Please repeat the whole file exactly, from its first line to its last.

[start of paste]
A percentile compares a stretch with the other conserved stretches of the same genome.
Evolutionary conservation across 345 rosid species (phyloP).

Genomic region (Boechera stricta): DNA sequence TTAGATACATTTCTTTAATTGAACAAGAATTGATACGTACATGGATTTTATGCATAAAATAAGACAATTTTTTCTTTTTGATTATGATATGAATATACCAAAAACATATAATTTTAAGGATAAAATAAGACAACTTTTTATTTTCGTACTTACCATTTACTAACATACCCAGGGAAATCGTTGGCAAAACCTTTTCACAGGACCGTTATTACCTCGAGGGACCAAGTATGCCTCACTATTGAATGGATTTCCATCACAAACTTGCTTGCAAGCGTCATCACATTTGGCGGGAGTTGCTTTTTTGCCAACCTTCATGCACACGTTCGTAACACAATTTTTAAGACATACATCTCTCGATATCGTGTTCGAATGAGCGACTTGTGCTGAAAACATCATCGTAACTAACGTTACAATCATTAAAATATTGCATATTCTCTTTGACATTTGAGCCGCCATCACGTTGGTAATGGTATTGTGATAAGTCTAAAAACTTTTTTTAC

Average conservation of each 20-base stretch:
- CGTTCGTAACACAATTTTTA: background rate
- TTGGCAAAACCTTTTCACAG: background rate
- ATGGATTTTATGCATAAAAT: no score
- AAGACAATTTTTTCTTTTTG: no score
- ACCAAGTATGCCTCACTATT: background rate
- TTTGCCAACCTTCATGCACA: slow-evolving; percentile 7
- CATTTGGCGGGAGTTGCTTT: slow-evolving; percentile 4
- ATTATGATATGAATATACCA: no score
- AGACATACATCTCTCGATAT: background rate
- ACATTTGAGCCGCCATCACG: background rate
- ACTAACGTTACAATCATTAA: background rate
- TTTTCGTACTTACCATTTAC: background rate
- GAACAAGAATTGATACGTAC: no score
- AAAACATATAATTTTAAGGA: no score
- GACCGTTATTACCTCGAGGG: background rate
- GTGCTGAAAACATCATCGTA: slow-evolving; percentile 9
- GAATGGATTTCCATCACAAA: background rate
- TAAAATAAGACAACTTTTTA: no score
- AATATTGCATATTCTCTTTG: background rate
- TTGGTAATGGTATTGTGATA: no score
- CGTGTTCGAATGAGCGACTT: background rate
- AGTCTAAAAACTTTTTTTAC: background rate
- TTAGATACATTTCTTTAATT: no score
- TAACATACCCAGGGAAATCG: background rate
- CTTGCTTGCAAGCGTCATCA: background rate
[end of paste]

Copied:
A percentile compares a stretch with the other conserved stretches of the same genome.
Evolutionary conservation across 345 rosid species (phyloP).

Genomic region (Boechera stricta): DNA sequence TTAGATACATTTCTTTAATTGAACAAGAATTGATACGTACATGGATTTTATGCATAAAATAAGACAATTTTTTCTTTTTGATTATGATATGAATATACCAAAAACATATAATTTTAAGGATAAAATAAGACAACTTTTTATTTTCGTACTTACCATTTACTAACATACCCAGGGAAATCGTTGGCAAAACCTTTTCACAGGACCGTTATTACCTCGAGGGACCAAGTATGCCTCACTATTGAATGGATTTCCATCACAAACTTGCTTGCAAGCGTCATCACATTTGGCGGGAGTTGCTTTTTTGCCAACCTTCATGCACACGTTCGTAACACAATTTTTAAGACATACATCTCTCGATATCGTGTTCGAATGAGCGACTTGTGCTGAAAACATCATCGTAACTAACGTTACAATCATTAAAATATTGCATATTCTCTTTGACATTTGAGCCGCCATCACGTTGGTAATGGTATTGTGATAAGTCTAAAAACTTTTTTTAC

Average conservation of each 20-base stretch:
- CGTTCGTAACACAATTTTTA: background rate
- TTGGCAAAACCTTTTCACAG: background rate
- ATGGATTTTATGCATAAAAT: no score
- AAGACAATTTTTTCTTTTTG: no score
- ACCAAGTATGCCTCACTATT: background rate
- TTTGCCAACCTTCATGCACA: slow-evolving; percentile 7
- CATTTGGCGGGAGTTGCTTT: slow-evolving; percentile 4
- ATTATGATATGAATATACCA: no score
- AGACATACATCTCTCGATAT: background rate
- ACATTTGAGCCGCCATCACG: background rate
- ACTAACGTTACAATCATTAA: background rate
- TTTTCGTACTTACCATTTAC: background rate
- GAACAAGAATTGATACGTAC: no score
- AAAACATATAATTTTAAGGA: no score
- GACCGTTATTACCTCGAGGG: background rate
- GTGCTGAAAACATCATCGTA: slow-evolving; percentile 9
- GAATGGATTTCCATCACAAA: background rate
- TAAAATAAGACAACTTTTTA: no score
- AATATTGCATATTCTCTTTG: background rate
- TTGGTAATGGTATTGTGATA: no score
- CGTGTTCGAATGAGCGACTT: background rate
- AGTCTAAAAACTTTTTTTAC: background rate
- TTAGATACATTTCTTTAATT: no score
- TAACATACCCAGGGAAATCG: background rate
- CTTGCTTGCAAGCGTCATCA: background rate